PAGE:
Black Coal, thin pickings: China’s miners face decline
MENTOUGO, China — The global fight against climate change and Beijing’s efforts to combat choking pollution have been a disaster for Lu Zhanyong.
Facing unemployment after years working with explosives deep in a coal mine on the outskirts of the Chinese capital, Lu has little hope of finding another job, no rights to farmland in his rural hometown, and fears he is dying of occupational disease.
“They’ll just give us contract laborers a bit of severance and send us packing,” he said. “But no one wants to hire someone in their 40s.”
“There are tens of thousands of miners like us; even if the government wanted to, what could it possibly do for all of us?” he asked.
China’s rise to become the world’s second largest economy was largely powered by cheap, dirty coal gouged out of the earth by migrant workers like Lu.
But with growth slowing to its lowest rate in 25 years and Beijing beginning to reduce coal’s share of the national energy mix, the country’s demand for the fuel may have peaked, leaving the miners on the slag heaps of economic history.
All five of Beijing’s coal mines, Lu’s Da’anshan colliery among them, have been ordered to shut by 2020, the city’s main planning body said in November.
Lu came to work for the mine from the distant southwestern province of Sichuan nearly a decade ago.
For now, he makes 4,000 yuan ($560) a month doing some of the most dangerous underground work, paying 200 yuan to rent a small brick room to share with his wife and 10-year-old son.
War on pollution
It is heated by a single coal-burning brazier and papered in colorful government posters decrying the dangers of undiagnosed HIV or coal gas poisoning.
Among Lu’s own greatest fears is that he has silicosis, a common miners’ lung disease caused by inhaling fine dust, and may not live long enough to raise his son.
“Every year the coal mine authorities give us an exam, but they never give us the results,” he said.
The hills surrounding his mine are crowned with heavy machinery, swathed in thick grey smog.
Public discontent about coal’s environmental toll has grown in China and many of the country’s giant state-owned coal mining firms are now unviable and plagued by overcapacity, leading the government to declare a “war on pollution” and attempt to curb output.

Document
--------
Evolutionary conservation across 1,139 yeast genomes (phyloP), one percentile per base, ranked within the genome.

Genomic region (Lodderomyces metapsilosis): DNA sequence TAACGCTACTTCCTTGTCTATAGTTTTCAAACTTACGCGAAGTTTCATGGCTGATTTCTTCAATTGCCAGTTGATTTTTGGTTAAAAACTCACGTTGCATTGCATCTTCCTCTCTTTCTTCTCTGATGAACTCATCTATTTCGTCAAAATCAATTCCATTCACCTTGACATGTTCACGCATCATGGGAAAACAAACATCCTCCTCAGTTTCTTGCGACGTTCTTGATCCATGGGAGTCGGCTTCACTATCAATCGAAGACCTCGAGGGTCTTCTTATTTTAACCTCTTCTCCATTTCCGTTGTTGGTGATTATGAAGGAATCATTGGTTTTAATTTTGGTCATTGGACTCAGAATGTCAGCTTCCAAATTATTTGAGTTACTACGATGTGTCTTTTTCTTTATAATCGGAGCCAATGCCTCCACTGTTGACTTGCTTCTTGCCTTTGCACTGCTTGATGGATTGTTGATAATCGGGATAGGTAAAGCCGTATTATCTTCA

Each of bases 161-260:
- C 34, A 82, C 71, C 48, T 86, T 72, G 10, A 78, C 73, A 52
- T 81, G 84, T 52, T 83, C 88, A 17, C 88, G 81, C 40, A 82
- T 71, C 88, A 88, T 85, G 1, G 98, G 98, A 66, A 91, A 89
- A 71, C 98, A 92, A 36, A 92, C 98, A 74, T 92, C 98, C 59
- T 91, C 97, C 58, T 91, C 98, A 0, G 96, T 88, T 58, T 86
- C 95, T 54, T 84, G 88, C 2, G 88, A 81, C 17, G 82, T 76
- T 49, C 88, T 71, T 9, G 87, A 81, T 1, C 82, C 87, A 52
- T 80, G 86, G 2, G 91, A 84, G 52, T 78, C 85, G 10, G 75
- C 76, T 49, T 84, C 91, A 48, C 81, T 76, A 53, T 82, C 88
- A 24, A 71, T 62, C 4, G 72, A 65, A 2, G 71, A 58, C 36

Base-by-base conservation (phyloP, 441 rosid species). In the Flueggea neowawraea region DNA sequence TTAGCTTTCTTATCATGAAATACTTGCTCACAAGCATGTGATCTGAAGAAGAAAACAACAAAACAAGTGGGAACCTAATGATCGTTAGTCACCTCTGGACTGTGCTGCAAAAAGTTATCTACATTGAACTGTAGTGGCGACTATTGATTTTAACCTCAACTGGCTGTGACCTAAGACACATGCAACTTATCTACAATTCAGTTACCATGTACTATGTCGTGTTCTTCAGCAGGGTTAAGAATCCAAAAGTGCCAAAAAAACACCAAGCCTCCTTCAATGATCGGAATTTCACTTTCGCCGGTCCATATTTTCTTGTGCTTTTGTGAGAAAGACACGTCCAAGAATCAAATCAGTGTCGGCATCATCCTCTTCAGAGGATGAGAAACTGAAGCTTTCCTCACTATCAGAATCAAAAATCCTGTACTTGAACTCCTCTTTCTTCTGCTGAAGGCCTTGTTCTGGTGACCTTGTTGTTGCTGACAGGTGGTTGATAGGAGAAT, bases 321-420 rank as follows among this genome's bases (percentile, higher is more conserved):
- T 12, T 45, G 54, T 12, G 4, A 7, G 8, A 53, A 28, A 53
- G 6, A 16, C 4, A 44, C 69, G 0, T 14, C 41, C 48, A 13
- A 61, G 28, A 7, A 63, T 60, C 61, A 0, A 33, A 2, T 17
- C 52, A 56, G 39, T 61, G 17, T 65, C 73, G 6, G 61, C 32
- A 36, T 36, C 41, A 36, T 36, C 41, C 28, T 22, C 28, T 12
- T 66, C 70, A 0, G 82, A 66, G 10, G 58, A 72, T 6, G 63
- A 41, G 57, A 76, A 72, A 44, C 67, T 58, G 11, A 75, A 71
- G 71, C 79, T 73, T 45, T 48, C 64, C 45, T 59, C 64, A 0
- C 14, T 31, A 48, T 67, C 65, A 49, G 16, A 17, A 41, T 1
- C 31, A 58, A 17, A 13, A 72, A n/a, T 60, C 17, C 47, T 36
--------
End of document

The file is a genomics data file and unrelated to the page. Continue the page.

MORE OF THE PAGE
The Asian giant set a target of reducing coal production capacity by 250 million tonnes this year, which Premier Li Keqiang announced had been met by the end of October — although figures for actual output were not yet available.
Its consumption of the fuel — the country accounts for half of the world’s demand for coal and almost half of its production — had “likely peaked”, the International Energy Agency said Monday.
But critics say that efforts to cut coal use have fallen short of expectations.
Even while China makes cuts to the sector and operates many of its coal-fired power stations at less than half their capacity, it “perversely” has plans to spend as much as half a trillion dollars on building more such units, London-based campaign group Carbon Tracker Initiative said in a report last month.
While coal cuts are crucial for the global battle against climate change, they spell catastrophe for the workers they cast aside.
Nothing but wolves
According to the website of Beijing Coal Group, the state-owned enterprise that owns the mines near the capital, their government-mandated closures will mean the loss of 6 million tons of coal production capacity and the “resettlement” of more than 11,000 workers, mostly migrants.
It did not make clear whether that meant assigning them to other units, sending them home, or simply sacking them.
“Once those mines are closed, there won’t be a damn thing left for them,” predicted one disaffected retired miner in his 50s, a Beijing native surnamed Wu. “Nothing even to eat, drink or sustain them unless they go out and beg.”
The ruling Communist Party has a difficult balance to strike between turning off the financial taps to the industry and risking widespread unemployment, with its potential for anger and unrest.
Wang Shuqing, 77, worked in Beijing Coal Group’s Wangping mine for 34 years before retiring in the 90s. It formally closed this year and the village population has already shrunk by two thirds, with all the able-bodied young people heading out to find work elsewhere.
“If I could leave, I’d leave too,” he said, indicating his cane and stiff legs, crippled in the mines.
The industry left the once-clear water polluted and the land unfit for cultivation, he added.
Abandoned workers’ houses stood across from where he sat, and the hill beyond them loomed black and treeless.
“This is the kind of place you see once and never want to visit again. It’s too desolate. In a few years, there’ll be nothing here but wolves.”
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